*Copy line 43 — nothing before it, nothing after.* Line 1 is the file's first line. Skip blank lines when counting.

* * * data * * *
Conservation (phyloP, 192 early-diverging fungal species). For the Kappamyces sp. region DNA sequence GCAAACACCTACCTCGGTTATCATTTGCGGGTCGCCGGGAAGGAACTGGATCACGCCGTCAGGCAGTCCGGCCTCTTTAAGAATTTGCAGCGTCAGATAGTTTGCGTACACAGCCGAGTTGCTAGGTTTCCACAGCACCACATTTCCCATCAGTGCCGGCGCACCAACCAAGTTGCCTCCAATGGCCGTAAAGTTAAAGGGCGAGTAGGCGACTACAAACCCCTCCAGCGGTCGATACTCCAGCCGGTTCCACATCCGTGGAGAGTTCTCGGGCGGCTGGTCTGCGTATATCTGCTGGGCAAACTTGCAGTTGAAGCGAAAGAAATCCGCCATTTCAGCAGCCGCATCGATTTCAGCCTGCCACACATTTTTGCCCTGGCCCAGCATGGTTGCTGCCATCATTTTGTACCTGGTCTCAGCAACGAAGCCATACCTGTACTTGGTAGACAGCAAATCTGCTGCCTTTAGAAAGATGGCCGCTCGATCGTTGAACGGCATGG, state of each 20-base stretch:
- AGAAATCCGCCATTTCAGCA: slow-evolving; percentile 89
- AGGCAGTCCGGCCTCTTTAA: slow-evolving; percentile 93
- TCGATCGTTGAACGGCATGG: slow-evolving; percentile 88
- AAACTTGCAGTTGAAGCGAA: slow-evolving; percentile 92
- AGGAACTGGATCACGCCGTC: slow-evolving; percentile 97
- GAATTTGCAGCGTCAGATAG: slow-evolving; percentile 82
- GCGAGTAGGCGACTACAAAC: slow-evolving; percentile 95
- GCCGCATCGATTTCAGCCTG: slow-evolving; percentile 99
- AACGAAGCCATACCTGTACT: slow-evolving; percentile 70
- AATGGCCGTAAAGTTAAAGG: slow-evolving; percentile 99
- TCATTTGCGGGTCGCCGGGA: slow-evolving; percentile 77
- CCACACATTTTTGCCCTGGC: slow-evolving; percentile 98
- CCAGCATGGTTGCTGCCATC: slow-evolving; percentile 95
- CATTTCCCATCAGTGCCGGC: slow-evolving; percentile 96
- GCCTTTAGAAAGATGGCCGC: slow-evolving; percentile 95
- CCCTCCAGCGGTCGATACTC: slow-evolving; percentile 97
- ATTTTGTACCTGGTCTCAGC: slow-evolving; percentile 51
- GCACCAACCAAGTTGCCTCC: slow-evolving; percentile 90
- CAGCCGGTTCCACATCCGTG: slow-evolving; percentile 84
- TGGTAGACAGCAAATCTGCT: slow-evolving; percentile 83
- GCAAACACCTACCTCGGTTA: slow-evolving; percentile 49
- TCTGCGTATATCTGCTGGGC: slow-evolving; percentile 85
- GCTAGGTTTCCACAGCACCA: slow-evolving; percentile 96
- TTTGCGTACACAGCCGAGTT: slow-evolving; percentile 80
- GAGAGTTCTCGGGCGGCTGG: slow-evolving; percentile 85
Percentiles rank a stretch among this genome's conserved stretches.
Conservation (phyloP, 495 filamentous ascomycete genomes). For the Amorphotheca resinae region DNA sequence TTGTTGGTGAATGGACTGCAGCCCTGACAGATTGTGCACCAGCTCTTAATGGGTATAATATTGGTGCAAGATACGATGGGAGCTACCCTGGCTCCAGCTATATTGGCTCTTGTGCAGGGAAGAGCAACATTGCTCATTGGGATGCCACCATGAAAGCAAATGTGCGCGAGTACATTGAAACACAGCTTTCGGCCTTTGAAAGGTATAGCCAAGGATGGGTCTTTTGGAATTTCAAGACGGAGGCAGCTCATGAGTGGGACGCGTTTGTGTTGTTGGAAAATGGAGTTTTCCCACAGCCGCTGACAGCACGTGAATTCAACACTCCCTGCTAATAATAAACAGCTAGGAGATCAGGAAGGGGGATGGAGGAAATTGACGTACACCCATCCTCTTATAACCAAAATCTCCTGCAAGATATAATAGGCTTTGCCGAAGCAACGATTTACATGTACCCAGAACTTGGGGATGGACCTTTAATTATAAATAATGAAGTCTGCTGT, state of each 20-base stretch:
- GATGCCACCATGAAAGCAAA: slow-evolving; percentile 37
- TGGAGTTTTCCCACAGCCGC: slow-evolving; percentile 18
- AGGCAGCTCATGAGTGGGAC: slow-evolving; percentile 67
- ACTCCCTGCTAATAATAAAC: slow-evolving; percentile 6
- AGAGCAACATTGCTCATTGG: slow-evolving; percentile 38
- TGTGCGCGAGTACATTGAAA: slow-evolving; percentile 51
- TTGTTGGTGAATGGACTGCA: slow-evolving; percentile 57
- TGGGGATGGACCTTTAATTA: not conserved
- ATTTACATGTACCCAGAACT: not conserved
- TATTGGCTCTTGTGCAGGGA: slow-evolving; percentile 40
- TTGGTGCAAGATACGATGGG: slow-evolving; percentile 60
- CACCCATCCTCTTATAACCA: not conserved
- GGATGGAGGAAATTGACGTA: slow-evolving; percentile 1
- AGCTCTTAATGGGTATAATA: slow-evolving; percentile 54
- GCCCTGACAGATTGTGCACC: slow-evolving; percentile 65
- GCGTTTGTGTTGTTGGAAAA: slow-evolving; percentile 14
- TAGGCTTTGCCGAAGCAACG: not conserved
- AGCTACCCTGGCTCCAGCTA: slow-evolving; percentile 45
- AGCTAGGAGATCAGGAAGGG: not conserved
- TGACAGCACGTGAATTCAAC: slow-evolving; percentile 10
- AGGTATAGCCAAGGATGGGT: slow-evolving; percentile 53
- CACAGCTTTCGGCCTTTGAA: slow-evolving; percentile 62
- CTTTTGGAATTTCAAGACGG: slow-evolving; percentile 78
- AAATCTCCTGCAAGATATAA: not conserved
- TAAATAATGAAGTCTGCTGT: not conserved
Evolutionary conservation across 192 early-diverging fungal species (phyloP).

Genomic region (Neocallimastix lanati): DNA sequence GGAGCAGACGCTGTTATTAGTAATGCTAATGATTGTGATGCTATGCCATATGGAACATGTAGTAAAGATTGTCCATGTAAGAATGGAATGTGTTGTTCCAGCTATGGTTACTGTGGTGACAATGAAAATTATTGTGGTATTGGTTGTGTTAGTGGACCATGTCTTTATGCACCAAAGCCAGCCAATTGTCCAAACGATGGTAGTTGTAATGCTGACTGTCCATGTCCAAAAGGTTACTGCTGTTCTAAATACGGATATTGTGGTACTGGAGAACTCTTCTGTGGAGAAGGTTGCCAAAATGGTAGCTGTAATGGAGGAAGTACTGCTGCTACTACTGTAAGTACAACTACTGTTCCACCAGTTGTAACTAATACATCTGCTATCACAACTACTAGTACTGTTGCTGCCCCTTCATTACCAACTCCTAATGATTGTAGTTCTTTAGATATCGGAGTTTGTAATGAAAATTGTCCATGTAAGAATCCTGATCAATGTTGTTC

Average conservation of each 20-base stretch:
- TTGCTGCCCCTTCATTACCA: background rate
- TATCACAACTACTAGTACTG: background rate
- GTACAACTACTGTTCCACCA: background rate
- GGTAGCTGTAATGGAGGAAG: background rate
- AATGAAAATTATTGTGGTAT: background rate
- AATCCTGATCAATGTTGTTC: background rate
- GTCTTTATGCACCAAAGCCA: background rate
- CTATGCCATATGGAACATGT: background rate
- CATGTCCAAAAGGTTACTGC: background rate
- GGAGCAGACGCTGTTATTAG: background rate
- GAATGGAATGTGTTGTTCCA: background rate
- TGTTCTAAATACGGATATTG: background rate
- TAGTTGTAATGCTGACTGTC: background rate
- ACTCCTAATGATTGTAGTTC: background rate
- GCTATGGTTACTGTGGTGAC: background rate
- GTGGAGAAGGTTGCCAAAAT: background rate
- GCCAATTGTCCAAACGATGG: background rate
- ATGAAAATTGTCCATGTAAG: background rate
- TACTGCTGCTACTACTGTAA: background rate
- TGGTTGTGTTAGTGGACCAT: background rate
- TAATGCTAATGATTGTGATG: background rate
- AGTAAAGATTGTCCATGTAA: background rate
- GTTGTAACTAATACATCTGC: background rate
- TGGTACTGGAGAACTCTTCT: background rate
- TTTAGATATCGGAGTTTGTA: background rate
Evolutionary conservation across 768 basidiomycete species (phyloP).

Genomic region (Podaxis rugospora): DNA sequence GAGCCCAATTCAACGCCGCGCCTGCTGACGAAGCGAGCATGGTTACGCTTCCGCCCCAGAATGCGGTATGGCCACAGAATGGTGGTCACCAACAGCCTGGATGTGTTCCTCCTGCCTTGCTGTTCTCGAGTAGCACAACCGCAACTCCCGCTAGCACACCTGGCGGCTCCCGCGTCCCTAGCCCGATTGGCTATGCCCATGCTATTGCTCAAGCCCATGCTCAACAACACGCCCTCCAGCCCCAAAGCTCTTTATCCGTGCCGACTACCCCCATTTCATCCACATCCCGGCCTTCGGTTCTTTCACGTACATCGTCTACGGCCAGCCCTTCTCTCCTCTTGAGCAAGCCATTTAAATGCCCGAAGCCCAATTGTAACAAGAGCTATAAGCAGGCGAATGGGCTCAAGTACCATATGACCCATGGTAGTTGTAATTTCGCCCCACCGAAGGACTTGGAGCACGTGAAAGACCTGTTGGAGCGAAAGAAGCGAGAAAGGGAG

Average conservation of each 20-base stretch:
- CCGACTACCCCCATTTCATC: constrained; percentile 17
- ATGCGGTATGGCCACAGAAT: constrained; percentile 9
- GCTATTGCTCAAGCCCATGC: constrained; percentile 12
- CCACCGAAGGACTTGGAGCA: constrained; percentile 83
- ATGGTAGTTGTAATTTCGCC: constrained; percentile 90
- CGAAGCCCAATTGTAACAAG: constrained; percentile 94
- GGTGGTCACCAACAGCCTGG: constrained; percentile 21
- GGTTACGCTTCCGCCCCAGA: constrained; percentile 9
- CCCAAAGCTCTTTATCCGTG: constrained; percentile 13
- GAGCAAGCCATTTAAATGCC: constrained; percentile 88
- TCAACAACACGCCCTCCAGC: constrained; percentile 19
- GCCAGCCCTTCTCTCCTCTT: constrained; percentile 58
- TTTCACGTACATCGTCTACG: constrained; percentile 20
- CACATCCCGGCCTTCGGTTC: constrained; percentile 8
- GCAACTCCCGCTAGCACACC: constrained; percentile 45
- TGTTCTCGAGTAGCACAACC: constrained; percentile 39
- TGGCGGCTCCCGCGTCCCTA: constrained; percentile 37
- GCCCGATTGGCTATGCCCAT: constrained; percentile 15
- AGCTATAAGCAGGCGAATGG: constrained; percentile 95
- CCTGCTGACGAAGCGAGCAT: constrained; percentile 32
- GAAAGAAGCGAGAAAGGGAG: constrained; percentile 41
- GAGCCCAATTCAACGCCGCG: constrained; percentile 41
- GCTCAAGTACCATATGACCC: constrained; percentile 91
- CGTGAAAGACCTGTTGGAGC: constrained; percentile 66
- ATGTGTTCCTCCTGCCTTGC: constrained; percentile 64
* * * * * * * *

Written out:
- GCCCTGACAGATTGTGCACC: slow-evolving; percentile 65